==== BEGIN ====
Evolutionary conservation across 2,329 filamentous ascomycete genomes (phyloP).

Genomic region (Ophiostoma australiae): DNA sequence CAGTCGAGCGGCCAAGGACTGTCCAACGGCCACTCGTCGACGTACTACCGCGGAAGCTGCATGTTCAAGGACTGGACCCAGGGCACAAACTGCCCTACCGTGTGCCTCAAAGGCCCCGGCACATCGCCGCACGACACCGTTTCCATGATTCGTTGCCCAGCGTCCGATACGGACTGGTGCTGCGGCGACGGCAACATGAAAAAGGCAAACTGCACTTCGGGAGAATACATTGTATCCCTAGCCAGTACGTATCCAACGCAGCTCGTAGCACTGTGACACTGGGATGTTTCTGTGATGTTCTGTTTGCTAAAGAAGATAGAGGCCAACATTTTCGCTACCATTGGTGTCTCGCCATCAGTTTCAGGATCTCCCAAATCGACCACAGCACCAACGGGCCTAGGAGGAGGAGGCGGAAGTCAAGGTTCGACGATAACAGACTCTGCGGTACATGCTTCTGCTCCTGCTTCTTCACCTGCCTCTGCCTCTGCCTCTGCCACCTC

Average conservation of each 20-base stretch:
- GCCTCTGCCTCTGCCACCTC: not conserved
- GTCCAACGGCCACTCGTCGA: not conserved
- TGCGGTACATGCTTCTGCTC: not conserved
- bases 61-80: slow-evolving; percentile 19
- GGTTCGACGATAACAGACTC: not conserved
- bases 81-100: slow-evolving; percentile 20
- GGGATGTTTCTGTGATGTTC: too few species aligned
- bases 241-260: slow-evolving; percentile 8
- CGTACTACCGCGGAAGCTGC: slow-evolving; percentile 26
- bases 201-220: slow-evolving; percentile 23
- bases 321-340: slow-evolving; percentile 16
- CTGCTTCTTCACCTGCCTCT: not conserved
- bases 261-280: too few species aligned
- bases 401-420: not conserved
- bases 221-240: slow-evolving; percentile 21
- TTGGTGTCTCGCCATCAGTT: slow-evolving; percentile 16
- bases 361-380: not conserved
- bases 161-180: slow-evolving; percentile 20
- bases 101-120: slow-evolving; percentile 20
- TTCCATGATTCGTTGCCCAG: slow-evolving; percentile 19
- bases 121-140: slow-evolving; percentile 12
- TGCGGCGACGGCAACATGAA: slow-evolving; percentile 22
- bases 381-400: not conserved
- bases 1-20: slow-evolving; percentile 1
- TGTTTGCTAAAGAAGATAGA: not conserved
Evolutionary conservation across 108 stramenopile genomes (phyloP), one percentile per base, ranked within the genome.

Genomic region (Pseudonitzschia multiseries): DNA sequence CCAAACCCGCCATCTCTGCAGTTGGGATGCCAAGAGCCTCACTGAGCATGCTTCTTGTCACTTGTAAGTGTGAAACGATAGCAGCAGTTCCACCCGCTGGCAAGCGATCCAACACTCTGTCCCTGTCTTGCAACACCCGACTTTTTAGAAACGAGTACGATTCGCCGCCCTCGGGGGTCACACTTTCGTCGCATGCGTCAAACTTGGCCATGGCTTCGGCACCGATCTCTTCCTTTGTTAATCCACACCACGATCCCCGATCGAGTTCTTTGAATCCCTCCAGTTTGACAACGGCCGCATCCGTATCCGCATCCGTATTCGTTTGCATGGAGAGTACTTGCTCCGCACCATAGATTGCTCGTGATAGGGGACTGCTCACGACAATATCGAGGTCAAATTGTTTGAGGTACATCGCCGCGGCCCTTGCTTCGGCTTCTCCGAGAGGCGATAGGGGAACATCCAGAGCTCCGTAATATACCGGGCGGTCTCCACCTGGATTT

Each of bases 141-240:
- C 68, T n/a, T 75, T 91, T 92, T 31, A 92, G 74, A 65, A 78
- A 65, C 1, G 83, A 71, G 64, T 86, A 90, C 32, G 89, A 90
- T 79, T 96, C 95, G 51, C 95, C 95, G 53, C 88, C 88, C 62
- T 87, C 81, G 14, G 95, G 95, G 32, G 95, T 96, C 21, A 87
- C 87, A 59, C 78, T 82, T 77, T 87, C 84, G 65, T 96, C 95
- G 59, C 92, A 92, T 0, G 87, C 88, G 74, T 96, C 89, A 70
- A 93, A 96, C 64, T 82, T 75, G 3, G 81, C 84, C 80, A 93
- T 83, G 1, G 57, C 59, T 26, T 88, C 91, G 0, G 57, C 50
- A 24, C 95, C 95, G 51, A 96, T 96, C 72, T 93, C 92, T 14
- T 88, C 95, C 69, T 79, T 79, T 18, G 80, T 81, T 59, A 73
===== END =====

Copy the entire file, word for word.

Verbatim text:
Evolutionary conservation across 2,329 filamentous ascomycete genomes (phyloP).

Genomic region (Ophiostoma australiae): DNA sequence CAGTCGAGCGGCCAAGGACTGTCCAACGGCCACTCGTCGACGTACTACCGCGGAAGCTGCATGTTCAAGGACTGGACCCAGGGCACAAACTGCCCTACCGTGTGCCTCAAAGGCCCCGGCACATCGCCGCACGACACCGTTTCCATGATTCGTTGCCCAGCGTCCGATACGGACTGGTGCTGCGGCGACGGCAACATGAAAAAGGCAAACTGCACTTCGGGAGAATACATTGTATCCCTAGCCAGTACGTATCCAACGCAGCTCGTAGCACTGTGACACTGGGATGTTTCTGTGATGTTCTGTTTGCTAAAGAAGATAGAGGCCAACATTTTCGCTACCATTGGTGTCTCGCCATCAGTTTCAGGATCTCCCAAATCGACCACAGCACCAACGGGCCTAGGAGGAGGAGGCGGAAGTCAAGGTTCGACGATAACAGACTCTGCGGTACATGCTTCTGCTCCTGCTTCTTCACCTGCCTCTGCCTCTGCCTCTGCCACCTC

Average conservation of each 20-base stretch:
- GCCTCTGCCTCTGCCACCTC: not conserved
- GTCCAACGGCCACTCGTCGA: not conserved
- TGCGGTACATGCTTCTGCTC: not conserved
- bases 61-80: slow-evolving; percentile 19
- GGTTCGACGATAACAGACTC: not conserved
- bases 81-100: slow-evolving; percentile 20
- GGGATGTTTCTGTGATGTTC: too few species aligned
- bases 241-260: slow-evolving; percentile 8
- CGTACTACCGCGGAAGCTGC: slow-evolving; percentile 26
- bases 201-220: slow-evolving; percentile 23
- bases 321-340: slow-evolving; percentile 16
- CTGCTTCTTCACCTGCCTCT: not conserved
- bases 261-280: too few species aligned
- bases 401-420: not conserved
- bases 221-240: slow-evolving; percentile 21
- TTGGTGTCTCGCCATCAGTT: slow-evolving; percentile 16
- bases 361-380: not conserved
- bases 161-180: slow-evolving; percentile 20
- bases 101-120: slow-evolving; percentile 20
- TTCCATGATTCGTTGCCCAG: slow-evolving; percentile 19
- bases 121-140: slow-evolving; percentile 12
- TGCGGCGACGGCAACATGAA: slow-evolving; percentile 22
- bases 381-400: not conserved
- bases 1-20: slow-evolving; percentile 1
- TGTTTGCTAAAGAAGATAGA: not conserved
Evolutionary conservation across 108 stramenopile genomes (phyloP), one percentile per base, ranked within the genome.

Genomic region (Pseudonitzschia multiseries): DNA sequence CCAAACCCGCCATCTCTGCAGTTGGGATGCCAAGAGCCTCACTGAGCATGCTTCTTGTCACTTGTAAGTGTGAAACGATAGCAGCAGTTCCACCCGCTGGCAAGCGATCCAACACTCTGTCCCTGTCTTGCAACACCCGACTTTTTAGAAACGAGTACGATTCGCCGCCCTCGGGGGTCACACTTTCGTCGCATGCGTCAAACTTGGCCATGGCTTCGGCACCGATCTCTTCCTTTGTTAATCCACACCACGATCCCCGATCGAGTTCTTTGAATCCCTCCAGTTTGACAACGGCCGCATCCGTATCCGCATCCGTATTCGTTTGCATGGAGAGTACTTGCTCCGCACCATAGATTGCTCGTGATAGGGGACTGCTCACGACAATATCGAGGTCAAATTGTTTGAGGTACATCGCCGCGGCCCTTGCTTCGGCTTCTCCGAGAGGCGATAGGGGAACATCCAGAGCTCCGTAATATACCGGGCGGTCTCCACCTGGATTT

Each of bases 141-240:
- C 68, T n/a, T 75, T 91, T 92, T 31, A 92, G 74, A 65, A 78
- A 65, C 1, G 83, A 71, G 64, T 86, A 90, C 32, G 89, A 90
- T 79, T 96, C 95, G 51, C 95, C 95, G 53, C 88, C 88, C 62
- T 87, C 81, G 14, G 95, G 95, G 32, G 95, T 96, C 21, A 87
- C 87, A 59, C 78, T 82, T 77, T 87, C 84, G 65, T 96, C 95
- G 59, C 92, A 92, T 0, G 87, C 88, G 74, T 96, C 89, A 70
- A 93, A 96, C 64, T 82, T 75, G 3, G 81, C 84, C 80, A 93
- T 83, G 1, G 57, C 59, T 26, T 88, C 91, G 0, G 57, C 50
- A 24, C 95, C 95, G 51, A 96, T 96, C 72, T 93, C 92, T 14
- T 88, C 95, C 69, T 79, T 79, T 18, G 80, T 81, T 59, A 73